Harumph-rey Dome

by West Coast Craig

Mall of America – It’s over, it’s all over, baseball’s 2009 regular season is now mercifully behind us. The Mets can look to this last series as “something to build on” for next year…like an Indian burial ground. In the meantime, they can work on their golf game tomorrow, or go fishing, whether they like these activities or not, because that’s just what they’re supposed to do. The Yanks can do either of these tomorrow as well, since they have to wait around while the teams in the AL Central get their act together. Texas, Florida, and San Francisco all had better records than either the Tigers or Twins, while the Braves would’ve forced another tie-breaker. The Twins had to win their last four games just to get to 86 wins and put themselves into this position…facing a 20-year-old rookie in their home park. If they lose this game, they don’t deserve to play in this park ever again.

Actually that’s true, since this is the last season for the Hubert H. Humphrey Metrodome—or the HHH Dome, the Hanky Dome, the Hefty Dome, the Homer Dome—and hopefully all those names get demolished with it. Opened in 1982, it’s already the seventh oldest ballpark in the major leagues, and one of the last of the true civic multi-sport venues, a venue that must’ve seemed good in theory—hey, no more playing in the snow!—but looked dated even by the time the Twins won their first championship in 1987. Personally, I’ve never been there, so if anybody has please correct me….maybe it’s a nice experience, but watching on TV never did it any favors. Always dank and dark looking, with a bright white fiberglass fabric roof that made it easy to lose fly balls in a sunless sky, the Metrodump also had speakers that were so low that foul pops bounced off them all the time, and a surface so hard routine flares would bounce for ground rule doubles. The roof wasn’t supported by anything more structural than air pressure, and climate changes would cause it to sometimes collapse in on itself, along with the occasional snowstorm. There were lots of great baseball moments here—that 1991 World Series is probably still the most exciting I’ve ever seen—but even these are soured by the images…like Kirby Pucket leaping up to take Ron Gant’s home run away late in that game 6 (only to realize it wouldn’t have been a home run because, for some reason, during those years there was an ugly NHL style plexi-glass shield separating the fans from the field; or Torii Hunter bouncing off the plastic baggie wall that covers up the retractable bleachers in right-center…you know, kind of like the ones in your crappy high school gym…and maybe the fans who got to sit up there closest to him, hundreds of feet off the ground, might’ve gotten a good replay of it on the video board.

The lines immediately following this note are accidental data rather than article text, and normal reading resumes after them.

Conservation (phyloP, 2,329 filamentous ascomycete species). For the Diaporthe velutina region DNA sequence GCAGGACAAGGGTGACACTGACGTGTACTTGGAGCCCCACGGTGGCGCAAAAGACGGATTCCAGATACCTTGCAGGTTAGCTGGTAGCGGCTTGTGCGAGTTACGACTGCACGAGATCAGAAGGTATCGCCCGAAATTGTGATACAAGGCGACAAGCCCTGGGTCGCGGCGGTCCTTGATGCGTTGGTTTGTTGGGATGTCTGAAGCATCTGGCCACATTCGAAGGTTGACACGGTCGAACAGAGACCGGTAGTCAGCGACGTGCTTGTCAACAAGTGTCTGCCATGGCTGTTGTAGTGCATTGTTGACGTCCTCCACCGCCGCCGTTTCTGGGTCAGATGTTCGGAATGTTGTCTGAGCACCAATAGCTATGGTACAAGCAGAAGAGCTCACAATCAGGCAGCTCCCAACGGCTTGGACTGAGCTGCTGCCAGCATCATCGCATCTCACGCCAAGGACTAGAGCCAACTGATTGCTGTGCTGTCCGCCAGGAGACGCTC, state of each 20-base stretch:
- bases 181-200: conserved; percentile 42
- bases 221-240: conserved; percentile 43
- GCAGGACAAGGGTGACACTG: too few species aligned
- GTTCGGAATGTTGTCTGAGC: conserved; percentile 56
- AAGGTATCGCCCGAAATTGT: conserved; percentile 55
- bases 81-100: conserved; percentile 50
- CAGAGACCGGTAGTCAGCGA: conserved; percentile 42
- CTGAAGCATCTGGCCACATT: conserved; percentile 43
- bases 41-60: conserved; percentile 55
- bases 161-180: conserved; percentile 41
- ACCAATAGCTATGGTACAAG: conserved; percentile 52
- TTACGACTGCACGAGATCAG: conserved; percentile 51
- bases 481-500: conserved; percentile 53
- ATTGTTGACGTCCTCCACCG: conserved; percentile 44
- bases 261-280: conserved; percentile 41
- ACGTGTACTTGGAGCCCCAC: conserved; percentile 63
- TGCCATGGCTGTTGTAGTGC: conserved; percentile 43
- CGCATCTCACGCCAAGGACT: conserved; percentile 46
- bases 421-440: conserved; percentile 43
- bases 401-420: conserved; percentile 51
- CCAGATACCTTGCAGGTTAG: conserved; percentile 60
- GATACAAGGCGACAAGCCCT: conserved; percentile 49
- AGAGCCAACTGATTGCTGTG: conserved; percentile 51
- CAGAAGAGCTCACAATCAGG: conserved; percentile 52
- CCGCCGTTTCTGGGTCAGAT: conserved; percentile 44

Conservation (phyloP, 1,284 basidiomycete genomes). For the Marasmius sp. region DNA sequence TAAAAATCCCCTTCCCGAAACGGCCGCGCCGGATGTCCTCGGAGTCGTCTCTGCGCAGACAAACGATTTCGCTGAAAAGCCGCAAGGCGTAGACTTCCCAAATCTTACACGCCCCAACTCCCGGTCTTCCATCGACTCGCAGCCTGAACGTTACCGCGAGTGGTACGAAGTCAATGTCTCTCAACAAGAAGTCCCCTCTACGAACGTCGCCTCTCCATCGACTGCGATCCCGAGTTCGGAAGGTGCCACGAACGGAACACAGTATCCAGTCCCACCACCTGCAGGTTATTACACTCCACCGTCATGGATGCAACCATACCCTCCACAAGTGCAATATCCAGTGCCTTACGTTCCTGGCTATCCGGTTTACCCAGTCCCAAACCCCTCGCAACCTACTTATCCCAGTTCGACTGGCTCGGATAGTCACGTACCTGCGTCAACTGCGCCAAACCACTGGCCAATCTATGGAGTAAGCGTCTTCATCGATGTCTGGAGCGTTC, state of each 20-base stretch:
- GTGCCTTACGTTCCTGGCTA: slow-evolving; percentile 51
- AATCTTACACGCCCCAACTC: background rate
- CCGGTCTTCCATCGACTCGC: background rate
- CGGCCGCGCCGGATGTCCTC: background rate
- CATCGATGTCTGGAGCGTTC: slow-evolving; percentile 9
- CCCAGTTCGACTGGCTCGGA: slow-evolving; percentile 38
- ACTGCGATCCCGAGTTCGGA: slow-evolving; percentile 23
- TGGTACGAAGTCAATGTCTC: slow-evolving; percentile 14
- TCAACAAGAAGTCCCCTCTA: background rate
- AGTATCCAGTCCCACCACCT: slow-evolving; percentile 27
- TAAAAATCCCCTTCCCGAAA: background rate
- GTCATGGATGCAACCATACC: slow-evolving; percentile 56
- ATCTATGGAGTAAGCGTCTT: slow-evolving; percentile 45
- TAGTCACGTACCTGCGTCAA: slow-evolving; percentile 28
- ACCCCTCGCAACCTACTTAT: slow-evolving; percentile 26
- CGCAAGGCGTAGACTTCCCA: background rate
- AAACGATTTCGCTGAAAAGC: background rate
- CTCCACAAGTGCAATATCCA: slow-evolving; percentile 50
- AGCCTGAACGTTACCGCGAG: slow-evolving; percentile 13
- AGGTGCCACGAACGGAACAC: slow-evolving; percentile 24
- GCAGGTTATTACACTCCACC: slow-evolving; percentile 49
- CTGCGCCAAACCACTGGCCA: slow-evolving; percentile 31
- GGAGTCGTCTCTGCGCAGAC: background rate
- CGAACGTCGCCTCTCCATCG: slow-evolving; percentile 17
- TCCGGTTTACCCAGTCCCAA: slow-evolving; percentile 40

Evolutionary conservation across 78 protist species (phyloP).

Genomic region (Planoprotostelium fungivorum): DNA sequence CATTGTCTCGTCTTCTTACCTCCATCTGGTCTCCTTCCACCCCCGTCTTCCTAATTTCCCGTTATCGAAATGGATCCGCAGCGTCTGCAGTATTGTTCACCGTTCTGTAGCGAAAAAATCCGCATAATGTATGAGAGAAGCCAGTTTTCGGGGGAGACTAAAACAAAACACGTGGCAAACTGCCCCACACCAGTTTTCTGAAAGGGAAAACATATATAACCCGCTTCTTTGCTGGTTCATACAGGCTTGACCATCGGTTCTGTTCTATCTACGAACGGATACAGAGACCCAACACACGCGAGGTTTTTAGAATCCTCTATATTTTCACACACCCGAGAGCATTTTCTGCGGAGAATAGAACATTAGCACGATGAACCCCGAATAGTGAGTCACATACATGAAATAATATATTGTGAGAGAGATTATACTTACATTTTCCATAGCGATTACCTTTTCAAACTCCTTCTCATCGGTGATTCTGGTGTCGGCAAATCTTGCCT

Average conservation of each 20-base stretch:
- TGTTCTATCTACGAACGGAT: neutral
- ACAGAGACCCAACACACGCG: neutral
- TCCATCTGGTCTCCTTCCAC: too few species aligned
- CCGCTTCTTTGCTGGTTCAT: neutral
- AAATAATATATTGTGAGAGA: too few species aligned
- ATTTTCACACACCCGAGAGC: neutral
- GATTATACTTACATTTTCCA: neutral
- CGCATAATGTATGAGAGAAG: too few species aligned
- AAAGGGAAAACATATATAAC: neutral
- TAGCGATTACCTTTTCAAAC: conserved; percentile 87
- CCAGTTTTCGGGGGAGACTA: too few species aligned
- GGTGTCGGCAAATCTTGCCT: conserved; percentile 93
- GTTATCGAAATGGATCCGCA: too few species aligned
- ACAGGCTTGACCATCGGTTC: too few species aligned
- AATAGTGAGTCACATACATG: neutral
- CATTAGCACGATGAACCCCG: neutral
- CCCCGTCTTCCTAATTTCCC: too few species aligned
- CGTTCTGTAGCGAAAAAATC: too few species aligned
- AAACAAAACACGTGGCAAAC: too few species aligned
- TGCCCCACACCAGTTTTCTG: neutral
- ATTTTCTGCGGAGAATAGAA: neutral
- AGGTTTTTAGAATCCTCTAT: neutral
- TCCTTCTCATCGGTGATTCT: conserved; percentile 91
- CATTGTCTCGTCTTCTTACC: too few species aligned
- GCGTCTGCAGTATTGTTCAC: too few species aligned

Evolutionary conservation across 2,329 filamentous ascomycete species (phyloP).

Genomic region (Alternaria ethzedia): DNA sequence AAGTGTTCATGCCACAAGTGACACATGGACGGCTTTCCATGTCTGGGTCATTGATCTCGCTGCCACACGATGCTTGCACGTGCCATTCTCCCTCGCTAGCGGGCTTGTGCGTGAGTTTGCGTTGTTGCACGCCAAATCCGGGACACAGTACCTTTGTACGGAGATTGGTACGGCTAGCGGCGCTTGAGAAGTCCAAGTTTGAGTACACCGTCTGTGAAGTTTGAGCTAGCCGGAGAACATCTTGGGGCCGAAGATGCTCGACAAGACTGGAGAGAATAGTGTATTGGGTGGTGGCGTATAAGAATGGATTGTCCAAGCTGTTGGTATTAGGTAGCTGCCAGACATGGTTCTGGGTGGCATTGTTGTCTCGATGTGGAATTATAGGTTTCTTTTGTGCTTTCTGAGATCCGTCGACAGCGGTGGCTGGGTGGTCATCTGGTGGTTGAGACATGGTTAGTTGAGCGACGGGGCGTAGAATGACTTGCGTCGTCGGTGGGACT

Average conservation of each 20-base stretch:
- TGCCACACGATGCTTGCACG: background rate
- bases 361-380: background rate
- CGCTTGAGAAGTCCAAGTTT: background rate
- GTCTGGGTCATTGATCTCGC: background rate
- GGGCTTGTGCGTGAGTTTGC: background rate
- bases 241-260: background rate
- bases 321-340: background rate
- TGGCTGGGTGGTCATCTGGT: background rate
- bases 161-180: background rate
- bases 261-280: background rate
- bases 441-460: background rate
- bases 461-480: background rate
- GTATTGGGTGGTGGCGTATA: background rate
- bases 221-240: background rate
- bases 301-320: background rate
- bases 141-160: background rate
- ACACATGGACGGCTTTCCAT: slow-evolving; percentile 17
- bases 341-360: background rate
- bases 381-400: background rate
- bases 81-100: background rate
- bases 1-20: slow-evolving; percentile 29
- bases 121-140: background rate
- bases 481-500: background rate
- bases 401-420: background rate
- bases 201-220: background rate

All that ends soon, if not Tuesday then next weekend when the Yankees hopefully begin the demolition process themselves. In the meantime, the game can’t be played there tonight because of a slight scheduling conflict.


Tonight’s the night that turncoat Benedict Arnold gets to stick the knife all the way through the collective hearts of his once loyal Green Bayians. A man who took the field no matter the weather, led them to the Super Bowl, made thrilling runs across the gridiron to celebrate after great plays. He has etched his name all over the Green Bay record books, has scored more points for the franchise, 1054, than anyone in their storied history, but tonight he’ll be wearing a Vikings jersey. Grown men will either be burning their old favorite jerseys, or sobbing into them. A villain has risen so profound, so diabolical, so overhyped that a game such as this creates its own media firestorm that feeds on itself and sucks the moisture right out of the air.